Just before the New Year, I went to the market to pick up a few items. My sister-in-law was in town and we planned a night of munchies for New Year’s Eve. The market I shop at had black-eyed peas on prominent display. I learned from a store associate that black-eyed peas, ham hocks and greens are served as a traditional Southern meal on New Year’s Day. While I didn’t use the peas, I used this traditional meal as inspiration for my Cheddar and Mustard Green Tortelloni with Ham Hock Broth.
One of the things I love about food is that I’m always learning something new. Food tells a story about people, culture and traditions. Traditions like eating black-eyed peas, ham hocks and greens for the New Year have lasted generations and likely so have the family recipes people use to make it. But cooking isn’t static. What’s even more fun about food, is the ability to reinterpret and make something new from “the traditional”.
The ham hock broth is simple enough to make and packs some delicious smoky ham-flavor. Adding some beans, veggies and the meat from the hocks could be the basis of a delicious soup if you wanted to skip the pasta making portion of this recipe. The taste of cheddar isn’t typical of ravioli but works with the smokiness of the ham, and bitterness of the greens. We as Americans often dredge our pasta in tomato sauce. I wouldn’t recommend it with this pasta as the subtle flavors pair well with the light broth but would be muddled by a heavier tomato sauce.
The title of this recipe calls these pasta tortelloni, or large tortellini, but technically these are really cappelleti. The difference is that tortelloni are formed from circles rather than squares. I’m not sure it really matters what you call them as long as they taste great, and they do. Tortelloni en brodo is traditionally served as a primi or first course, but paired with a salad and bread, this could easily be a main course.
- 2 or 3 ham hocks
- 1 carrot
- 1 stalk celery
- 1/2 onion
- 2 garlic cloves
- 1 teaspoon whole peppercorns
- 1 bay leaf
- 2 quarts cold water
- 2 teaspoons olive oil
- 1/4 cup chopped scallions
- 1 teaspoon minced garlic
- 1 bunch mustard greens, cleaned, stalks removed and roughly chopped
- 1 1/4 cups ricotta cheese
- 1 cup (about 1/3 pound) shredded vintage cheddar cheese
- 1/4 teaspoon ground nutmeg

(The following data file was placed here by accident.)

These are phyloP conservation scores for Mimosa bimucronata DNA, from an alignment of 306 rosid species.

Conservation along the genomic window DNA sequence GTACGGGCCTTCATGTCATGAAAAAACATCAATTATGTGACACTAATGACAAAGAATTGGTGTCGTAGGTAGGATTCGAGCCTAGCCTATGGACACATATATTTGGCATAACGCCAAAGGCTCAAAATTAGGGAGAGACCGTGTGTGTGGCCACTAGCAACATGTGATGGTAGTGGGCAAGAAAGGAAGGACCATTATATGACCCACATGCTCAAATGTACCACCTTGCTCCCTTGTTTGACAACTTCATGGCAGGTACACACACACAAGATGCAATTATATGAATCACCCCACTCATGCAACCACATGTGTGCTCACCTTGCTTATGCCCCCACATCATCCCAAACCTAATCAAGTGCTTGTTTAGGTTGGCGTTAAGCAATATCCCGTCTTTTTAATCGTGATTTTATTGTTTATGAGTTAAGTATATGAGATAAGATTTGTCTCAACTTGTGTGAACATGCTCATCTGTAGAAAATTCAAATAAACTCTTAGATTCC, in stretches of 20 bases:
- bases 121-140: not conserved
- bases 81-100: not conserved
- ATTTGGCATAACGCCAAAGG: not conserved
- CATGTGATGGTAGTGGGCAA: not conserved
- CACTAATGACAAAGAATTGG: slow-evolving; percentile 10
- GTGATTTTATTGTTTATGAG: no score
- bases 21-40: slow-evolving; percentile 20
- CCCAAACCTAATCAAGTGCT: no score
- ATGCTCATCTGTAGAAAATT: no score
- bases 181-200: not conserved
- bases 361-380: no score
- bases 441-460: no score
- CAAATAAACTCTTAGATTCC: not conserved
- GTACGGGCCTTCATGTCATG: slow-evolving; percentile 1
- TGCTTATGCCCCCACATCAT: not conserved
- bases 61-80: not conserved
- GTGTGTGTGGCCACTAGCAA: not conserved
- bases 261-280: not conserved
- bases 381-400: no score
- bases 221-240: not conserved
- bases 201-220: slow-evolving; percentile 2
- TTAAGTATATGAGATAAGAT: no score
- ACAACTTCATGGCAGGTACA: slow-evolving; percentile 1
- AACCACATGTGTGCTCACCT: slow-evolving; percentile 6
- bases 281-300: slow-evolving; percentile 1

- 3 cups flour
- 3 eggs plus one yolk
- Cut the vegetables into large pieces. Combine all of the ingredients in a large pot and bring to a boil over high heat. Reduce to a simmer and cook covered for 2 to 2 1/2 hours or until the ham hock is tender and falling apart. Season with salt to taste. Strain off the liquid and skim off any fat. Pull the meat off the hocks and reserve. The yield should be 36-40 ounces of broth.
- Heat the oil in a medium-sized skillet over medium heat. Add the scallions and garlic and cook until fragrant, about 30 seconds. Add the mustard greens and cook until wilted, stirring occasionally. Add 1/4 cup of water and cover, cooking for another 5 minutes. Remove the lid and cook until the liquid is fully evaporated. Set aside to cool and then squeeze out any excess liquid.
- Add the greens and remaining ingredients except the eggs into a food processor. Pulse until the greens are broken down. Taste and add salt and pepper to taste. Add the eggs and pulse until incorporated. Refrigerate until use.
- Divide the dough into 4 equal portions. Roll out the dough using a pasta machine to one of the thinner settings. For my Kitchen Aid pasta attachment my final setting is #6 for this pasta. Lay the pasta sheets onto a floured surface and cover until use. Cut the dough into 3 inch squares. Top each square with a generous teaspoon of filling. Lightly moisten two edges and fold the corners over to make a triangle, pressing to seal the edges together. Then pull the longer corners around until they come together in a circle and pinch them together (see pictures).
- Boil salted water in a large pot. Cook the pasta in batches for 4 minutes. Divide the pasta between bowls. Laddle hot broth into each bowl. Top with the reserved ham and garnish with green onion.